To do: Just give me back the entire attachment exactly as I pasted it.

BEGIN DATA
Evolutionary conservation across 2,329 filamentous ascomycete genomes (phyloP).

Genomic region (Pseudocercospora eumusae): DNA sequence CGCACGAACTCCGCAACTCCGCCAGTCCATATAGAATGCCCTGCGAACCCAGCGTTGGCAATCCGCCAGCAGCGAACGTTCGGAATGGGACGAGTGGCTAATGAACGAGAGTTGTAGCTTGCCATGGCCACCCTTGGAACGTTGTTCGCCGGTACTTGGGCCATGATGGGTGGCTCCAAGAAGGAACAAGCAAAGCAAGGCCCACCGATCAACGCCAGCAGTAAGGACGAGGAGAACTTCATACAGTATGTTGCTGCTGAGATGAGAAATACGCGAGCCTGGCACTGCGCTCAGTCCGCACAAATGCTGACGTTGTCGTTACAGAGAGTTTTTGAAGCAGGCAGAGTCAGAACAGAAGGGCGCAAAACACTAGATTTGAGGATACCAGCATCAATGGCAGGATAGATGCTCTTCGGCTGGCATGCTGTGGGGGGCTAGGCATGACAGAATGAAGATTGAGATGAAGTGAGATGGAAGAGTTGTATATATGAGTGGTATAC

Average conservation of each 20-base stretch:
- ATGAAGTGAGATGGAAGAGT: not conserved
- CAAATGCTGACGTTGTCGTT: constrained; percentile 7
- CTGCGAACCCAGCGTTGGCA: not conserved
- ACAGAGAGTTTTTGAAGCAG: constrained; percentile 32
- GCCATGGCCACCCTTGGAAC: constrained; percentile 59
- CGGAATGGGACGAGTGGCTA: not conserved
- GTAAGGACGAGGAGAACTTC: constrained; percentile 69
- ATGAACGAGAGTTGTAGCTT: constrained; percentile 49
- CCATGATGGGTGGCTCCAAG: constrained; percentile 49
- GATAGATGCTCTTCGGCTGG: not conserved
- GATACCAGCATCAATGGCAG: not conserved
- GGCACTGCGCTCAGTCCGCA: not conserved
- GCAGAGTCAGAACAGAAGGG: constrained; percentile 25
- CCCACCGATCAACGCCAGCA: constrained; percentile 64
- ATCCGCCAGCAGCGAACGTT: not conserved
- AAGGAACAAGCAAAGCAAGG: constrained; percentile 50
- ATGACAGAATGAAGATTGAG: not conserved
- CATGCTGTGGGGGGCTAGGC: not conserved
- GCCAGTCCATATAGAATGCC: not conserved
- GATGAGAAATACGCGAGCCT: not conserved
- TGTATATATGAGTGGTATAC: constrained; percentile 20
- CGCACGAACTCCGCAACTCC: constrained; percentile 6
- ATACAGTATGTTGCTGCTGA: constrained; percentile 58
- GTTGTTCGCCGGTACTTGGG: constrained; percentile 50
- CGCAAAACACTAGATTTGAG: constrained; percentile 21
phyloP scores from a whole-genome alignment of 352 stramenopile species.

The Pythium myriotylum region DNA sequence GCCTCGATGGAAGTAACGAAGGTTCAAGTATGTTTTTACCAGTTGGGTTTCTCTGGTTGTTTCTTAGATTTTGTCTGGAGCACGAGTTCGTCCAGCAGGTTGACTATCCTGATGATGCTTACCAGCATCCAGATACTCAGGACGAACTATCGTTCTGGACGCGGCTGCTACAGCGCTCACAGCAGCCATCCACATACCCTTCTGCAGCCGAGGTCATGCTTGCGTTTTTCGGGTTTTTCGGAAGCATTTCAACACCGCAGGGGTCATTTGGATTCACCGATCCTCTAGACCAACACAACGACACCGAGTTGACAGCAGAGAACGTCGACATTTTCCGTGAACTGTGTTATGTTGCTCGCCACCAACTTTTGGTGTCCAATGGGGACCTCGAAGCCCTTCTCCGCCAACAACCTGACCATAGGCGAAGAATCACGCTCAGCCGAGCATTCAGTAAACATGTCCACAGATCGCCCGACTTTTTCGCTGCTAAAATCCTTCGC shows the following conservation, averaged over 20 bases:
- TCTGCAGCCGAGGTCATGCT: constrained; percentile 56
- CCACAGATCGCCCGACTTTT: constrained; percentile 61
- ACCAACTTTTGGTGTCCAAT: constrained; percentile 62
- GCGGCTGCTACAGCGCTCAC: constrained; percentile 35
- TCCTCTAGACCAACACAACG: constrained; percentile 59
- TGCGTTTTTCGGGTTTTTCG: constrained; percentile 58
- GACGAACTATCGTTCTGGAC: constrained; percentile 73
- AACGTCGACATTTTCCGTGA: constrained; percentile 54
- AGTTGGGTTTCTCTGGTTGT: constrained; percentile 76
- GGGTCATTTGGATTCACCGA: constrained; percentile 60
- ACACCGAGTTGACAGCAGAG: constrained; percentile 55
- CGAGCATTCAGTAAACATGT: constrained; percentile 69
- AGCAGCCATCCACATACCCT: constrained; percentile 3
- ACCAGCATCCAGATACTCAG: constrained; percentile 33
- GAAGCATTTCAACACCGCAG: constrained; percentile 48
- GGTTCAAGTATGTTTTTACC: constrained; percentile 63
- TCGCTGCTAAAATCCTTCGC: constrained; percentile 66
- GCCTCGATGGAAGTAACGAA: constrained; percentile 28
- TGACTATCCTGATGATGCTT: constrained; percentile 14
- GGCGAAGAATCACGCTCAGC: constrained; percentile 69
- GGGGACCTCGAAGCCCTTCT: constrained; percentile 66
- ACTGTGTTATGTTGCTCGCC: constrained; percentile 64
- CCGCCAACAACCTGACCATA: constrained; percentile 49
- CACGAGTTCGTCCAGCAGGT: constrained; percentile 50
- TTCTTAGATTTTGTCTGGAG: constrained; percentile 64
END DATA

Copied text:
Evolutionary conservation across 2,329 filamentous ascomycete genomes (phyloP).

Genomic region (Pseudocercospora eumusae): DNA sequence CGCACGAACTCCGCAACTCCGCCAGTCCATATAGAATGCCCTGCGAACCCAGCGTTGGCAATCCGCCAGCAGCGAACGTTCGGAATGGGACGAGTGGCTAATGAACGAGAGTTGTAGCTTGCCATGGCCACCCTTGGAACGTTGTTCGCCGGTACTTGGGCCATGATGGGTGGCTCCAAGAAGGAACAAGCAAAGCAAGGCCCACCGATCAACGCCAGCAGTAAGGACGAGGAGAACTTCATACAGTATGTTGCTGCTGAGATGAGAAATACGCGAGCCTGGCACTGCGCTCAGTCCGCACAAATGCTGACGTTGTCGTTACAGAGAGTTTTTGAAGCAGGCAGAGTCAGAACAGAAGGGCGCAAAACACTAGATTTGAGGATACCAGCATCAATGGCAGGATAGATGCTCTTCGGCTGGCATGCTGTGGGGGGCTAGGCATGACAGAATGAAGATTGAGATGAAGTGAGATGGAAGAGTTGTATATATGAGTGGTATAC

Average conservation of each 20-base stretch:
- ATGAAGTGAGATGGAAGAGT: not conserved
- CAAATGCTGACGTTGTCGTT: constrained; percentile 7
- CTGCGAACCCAGCGTTGGCA: not conserved
- ACAGAGAGTTTTTGAAGCAG: constrained; percentile 32
- GCCATGGCCACCCTTGGAAC: constrained; percentile 59
- CGGAATGGGACGAGTGGCTA: not conserved
- GTAAGGACGAGGAGAACTTC: constrained; percentile 69
- ATGAACGAGAGTTGTAGCTT: constrained; percentile 49
- CCATGATGGGTGGCTCCAAG: constrained; percentile 49
- GATAGATGCTCTTCGGCTGG: not conserved
- GATACCAGCATCAATGGCAG: not conserved
- GGCACTGCGCTCAGTCCGCA: not conserved
- GCAGAGTCAGAACAGAAGGG: constrained; percentile 25
- CCCACCGATCAACGCCAGCA: constrained; percentile 64
- ATCCGCCAGCAGCGAACGTT: not conserved
- AAGGAACAAGCAAAGCAAGG: constrained; percentile 50
- ATGACAGAATGAAGATTGAG: not conserved
- CATGCTGTGGGGGGCTAGGC: not conserved
- GCCAGTCCATATAGAATGCC: not conserved
- GATGAGAAATACGCGAGCCT: not conserved
- TGTATATATGAGTGGTATAC: constrained; percentile 20
- CGCACGAACTCCGCAACTCC: constrained; percentile 6
- ATACAGTATGTTGCTGCTGA: constrained; percentile 58
- GTTGTTCGCCGGTACTTGGG: constrained; percentile 50
- CGCAAAACACTAGATTTGAG: constrained; percentile 21
phyloP scores from a whole-genome alignment of 352 stramenopile species.

The Pythium myriotylum region DNA sequence GCCTCGATGGAAGTAACGAAGGTTCAAGTATGTTTTTACCAGTTGGGTTTCTCTGGTTGTTTCTTAGATTTTGTCTGGAGCACGAGTTCGTCCAGCAGGTTGACTATCCTGATGATGCTTACCAGCATCCAGATACTCAGGACGAACTATCGTTCTGGACGCGGCTGCTACAGCGCTCACAGCAGCCATCCACATACCCTTCTGCAGCCGAGGTCATGCTTGCGTTTTTCGGGTTTTTCGGAAGCATTTCAACACCGCAGGGGTCATTTGGATTCACCGATCCTCTAGACCAACACAACGACACCGAGTTGACAGCAGAGAACGTCGACATTTTCCGTGAACTGTGTTATGTTGCTCGCCACCAACTTTTGGTGTCCAATGGGGACCTCGAAGCCCTTCTCCGCCAACAACCTGACCATAGGCGAAGAATCACGCTCAGCCGAGCATTCAGTAAACATGTCCACAGATCGCCCGACTTTTTCGCTGCTAAAATCCTTCGC shows the following conservation, averaged over 20 bases:
- TCTGCAGCCGAGGTCATGCT: constrained; percentile 56
- CCACAGATCGCCCGACTTTT: constrained; percentile 61
- ACCAACTTTTGGTGTCCAAT: constrained; percentile 62
- GCGGCTGCTACAGCGCTCAC: constrained; percentile 35
- TCCTCTAGACCAACACAACG: constrained; percentile 59
- TGCGTTTTTCGGGTTTTTCG: constrained; percentile 58
- GACGAACTATCGTTCTGGAC: constrained; percentile 73
- AACGTCGACATTTTCCGTGA: constrained; percentile 54
- AGTTGGGTTTCTCTGGTTGT: constrained; percentile 76
- GGGTCATTTGGATTCACCGA: constrained; percentile 60
- ACACCGAGTTGACAGCAGAG: constrained; percentile 55
- CGAGCATTCAGTAAACATGT: constrained; percentile 69
- AGCAGCCATCCACATACCCT: constrained; percentile 3
- ACCAGCATCCAGATACTCAG: constrained; percentile 33
- GAAGCATTTCAACACCGCAG: constrained; percentile 48
- GGTTCAAGTATGTTTTTACC: constrained; percentile 63
- TCGCTGCTAAAATCCTTCGC: constrained; percentile 66
- GCCTCGATGGAAGTAACGAA: constrained; percentile 28
- TGACTATCCTGATGATGCTT: constrained; percentile 14
- GGCGAAGAATCACGCTCAGC: constrained; percentile 69
- GGGGACCTCGAAGCCCTTCT: constrained; percentile 66
- ACTGTGTTATGTTGCTCGCC: constrained; percentile 64
- CCGCCAACAACCTGACCATA: constrained; percentile 49
- CACGAGTTCGTCCAGCAGGT: constrained; percentile 50
- TTCTTAGATTTTGTCTGGAG: constrained; percentile 64